Six years ago, Steve and Kim Dunning adopted a 14-year-old girl from Moldova. Holly Dunning had not returned to her homeland since moving with her family to the United States. That is, until November 2010, when the now 20-year-old traveled back to Moldova for the first time since her departure. The trip in her own words:

“Let me begin by introducing myself. My name is Holly Dunning, formerly known as Elizaveta Eftodii. I just turned 20-years-old on Nov. 19, 2010. I recently spent two weeks visiting my relatives in Moldova, and hoping to help lend a hand with my parents and make a difference in other peoples lives the way my parents have done for me.

I could not express in words the emotions flowing through me the day I stepped off the plane for my first time back in my home country [of] Moldova. I felt a deep connection with my homeland, and a gratitude to my parents for all of the opportunities offered to me in the past six years spent in the United States.

Speaking the language at first was a challenge. I found myself struggling to form sentences and to translate words, but I knew it would only be a short time for my native language to become more familiar to me. We immediately started visiting families and kindergartens through a social worker named Lidia Jubea. She is extremely passionate about her work and does everything in her power to help out in every little way she can. I felt joy in my heart knowing that I was now able to give back, and to lend a helping hand to children that embodied me six years ago.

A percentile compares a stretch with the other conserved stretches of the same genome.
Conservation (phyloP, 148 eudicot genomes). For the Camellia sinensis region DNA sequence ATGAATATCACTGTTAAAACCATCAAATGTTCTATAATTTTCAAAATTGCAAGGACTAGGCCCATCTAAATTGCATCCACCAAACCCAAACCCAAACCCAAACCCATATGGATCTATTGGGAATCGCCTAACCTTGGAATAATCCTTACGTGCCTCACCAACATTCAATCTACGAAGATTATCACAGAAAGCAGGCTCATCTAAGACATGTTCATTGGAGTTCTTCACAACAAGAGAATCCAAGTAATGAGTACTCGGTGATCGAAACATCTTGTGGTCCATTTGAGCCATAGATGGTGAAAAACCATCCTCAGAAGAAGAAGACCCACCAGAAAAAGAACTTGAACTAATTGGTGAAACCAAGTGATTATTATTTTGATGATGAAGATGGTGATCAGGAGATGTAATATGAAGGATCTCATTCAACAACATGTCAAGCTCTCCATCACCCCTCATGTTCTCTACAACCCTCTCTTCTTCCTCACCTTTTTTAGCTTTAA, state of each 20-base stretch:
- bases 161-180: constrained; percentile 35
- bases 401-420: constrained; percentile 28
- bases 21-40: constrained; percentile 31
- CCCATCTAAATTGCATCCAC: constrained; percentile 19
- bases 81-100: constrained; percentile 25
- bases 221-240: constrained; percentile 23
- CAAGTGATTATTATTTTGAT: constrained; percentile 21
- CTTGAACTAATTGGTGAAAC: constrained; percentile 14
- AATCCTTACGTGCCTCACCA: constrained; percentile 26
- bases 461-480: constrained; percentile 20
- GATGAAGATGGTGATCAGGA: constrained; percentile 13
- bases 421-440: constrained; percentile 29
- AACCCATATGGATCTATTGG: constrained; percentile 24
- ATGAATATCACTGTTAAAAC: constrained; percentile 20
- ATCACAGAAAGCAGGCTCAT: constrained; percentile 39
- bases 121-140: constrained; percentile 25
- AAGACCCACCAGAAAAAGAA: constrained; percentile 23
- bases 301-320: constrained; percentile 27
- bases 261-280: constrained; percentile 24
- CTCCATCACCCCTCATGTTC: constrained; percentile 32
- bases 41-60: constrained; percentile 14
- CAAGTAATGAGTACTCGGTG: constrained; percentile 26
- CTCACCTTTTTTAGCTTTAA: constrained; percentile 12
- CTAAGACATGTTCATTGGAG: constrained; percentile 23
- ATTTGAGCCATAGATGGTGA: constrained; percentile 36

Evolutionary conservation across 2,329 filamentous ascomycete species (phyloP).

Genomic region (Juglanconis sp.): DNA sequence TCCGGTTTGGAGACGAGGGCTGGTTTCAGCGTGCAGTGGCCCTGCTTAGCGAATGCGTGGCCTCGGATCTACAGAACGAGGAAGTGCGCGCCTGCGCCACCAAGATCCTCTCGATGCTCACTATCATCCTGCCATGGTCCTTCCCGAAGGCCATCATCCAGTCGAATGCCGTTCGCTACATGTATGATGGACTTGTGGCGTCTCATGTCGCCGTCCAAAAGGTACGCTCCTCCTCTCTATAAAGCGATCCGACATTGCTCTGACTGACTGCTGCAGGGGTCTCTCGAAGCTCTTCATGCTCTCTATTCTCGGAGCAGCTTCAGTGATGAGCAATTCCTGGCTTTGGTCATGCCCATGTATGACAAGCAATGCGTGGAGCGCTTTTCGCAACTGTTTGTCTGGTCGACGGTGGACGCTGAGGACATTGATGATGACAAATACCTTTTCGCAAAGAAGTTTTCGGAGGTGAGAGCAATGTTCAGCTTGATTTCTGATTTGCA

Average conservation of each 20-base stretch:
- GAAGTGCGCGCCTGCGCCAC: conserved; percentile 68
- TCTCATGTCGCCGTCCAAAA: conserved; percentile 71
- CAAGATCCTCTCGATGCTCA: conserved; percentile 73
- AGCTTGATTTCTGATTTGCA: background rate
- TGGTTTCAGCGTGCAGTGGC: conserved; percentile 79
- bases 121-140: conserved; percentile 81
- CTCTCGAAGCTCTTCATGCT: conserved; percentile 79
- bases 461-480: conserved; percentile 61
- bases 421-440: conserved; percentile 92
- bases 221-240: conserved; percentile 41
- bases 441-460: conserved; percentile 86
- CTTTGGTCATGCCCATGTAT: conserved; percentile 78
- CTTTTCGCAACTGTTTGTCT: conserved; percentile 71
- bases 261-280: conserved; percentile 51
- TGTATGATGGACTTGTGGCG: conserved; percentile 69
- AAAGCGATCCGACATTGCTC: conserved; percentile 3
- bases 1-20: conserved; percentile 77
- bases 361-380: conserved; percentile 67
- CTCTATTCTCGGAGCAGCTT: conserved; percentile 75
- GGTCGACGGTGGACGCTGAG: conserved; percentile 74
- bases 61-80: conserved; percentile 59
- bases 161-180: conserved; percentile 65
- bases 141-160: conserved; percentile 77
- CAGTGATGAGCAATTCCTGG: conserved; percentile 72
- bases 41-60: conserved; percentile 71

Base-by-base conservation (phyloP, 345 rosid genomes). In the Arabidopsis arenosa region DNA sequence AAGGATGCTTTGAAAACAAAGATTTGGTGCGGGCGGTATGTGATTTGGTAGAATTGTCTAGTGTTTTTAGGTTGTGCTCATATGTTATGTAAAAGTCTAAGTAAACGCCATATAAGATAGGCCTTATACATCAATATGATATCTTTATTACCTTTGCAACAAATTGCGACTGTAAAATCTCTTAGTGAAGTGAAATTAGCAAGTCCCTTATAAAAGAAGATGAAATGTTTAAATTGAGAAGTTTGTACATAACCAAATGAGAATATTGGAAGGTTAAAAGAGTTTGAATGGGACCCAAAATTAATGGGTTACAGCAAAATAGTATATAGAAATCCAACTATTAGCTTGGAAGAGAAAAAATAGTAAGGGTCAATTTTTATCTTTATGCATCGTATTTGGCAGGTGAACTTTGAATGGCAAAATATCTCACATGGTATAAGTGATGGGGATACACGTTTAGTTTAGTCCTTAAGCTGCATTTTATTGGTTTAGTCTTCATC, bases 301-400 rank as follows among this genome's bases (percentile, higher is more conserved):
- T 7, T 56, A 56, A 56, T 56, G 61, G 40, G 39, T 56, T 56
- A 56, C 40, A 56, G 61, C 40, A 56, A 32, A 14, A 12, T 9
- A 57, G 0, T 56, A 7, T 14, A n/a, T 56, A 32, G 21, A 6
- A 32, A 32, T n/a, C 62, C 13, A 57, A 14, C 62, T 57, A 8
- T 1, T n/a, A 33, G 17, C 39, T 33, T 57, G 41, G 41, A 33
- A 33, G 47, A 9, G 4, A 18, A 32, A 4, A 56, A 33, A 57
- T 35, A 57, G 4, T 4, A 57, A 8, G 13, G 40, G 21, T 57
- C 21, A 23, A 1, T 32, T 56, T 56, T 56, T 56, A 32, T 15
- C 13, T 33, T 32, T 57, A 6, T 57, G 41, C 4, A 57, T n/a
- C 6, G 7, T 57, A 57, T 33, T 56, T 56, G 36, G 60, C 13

At first, we visited a kindergarten and it reminded me a whole lot of the [one] I had attended. I helped hand out candy to all the children, knowing how happy each piece would make them. We went and visited several families in need and we were welcomed with the warmest of hospitality. I knew in my heart that the little refreshment every family offered us was more than they could afford and that made it even more special.

While in Moldova, I had the opportunity to meet with some of the adoption officials. It was my hope to show them a positive outcome in foreign adoptions. I wanted them to see that even though an American family adopted me, it did not diminish my love and connection to my home country, but encouraged me to come back and help others in need.

Overall, returning to Moldova gave me a new perspective, not only on life in the states, but it also helped me set new goals in order to help and give back to the country of my birth. It was an amazing blessing knowing in my heart that I could ease others burdens by helping the best I could. I pray that this trip was just the beginning of many more to come.”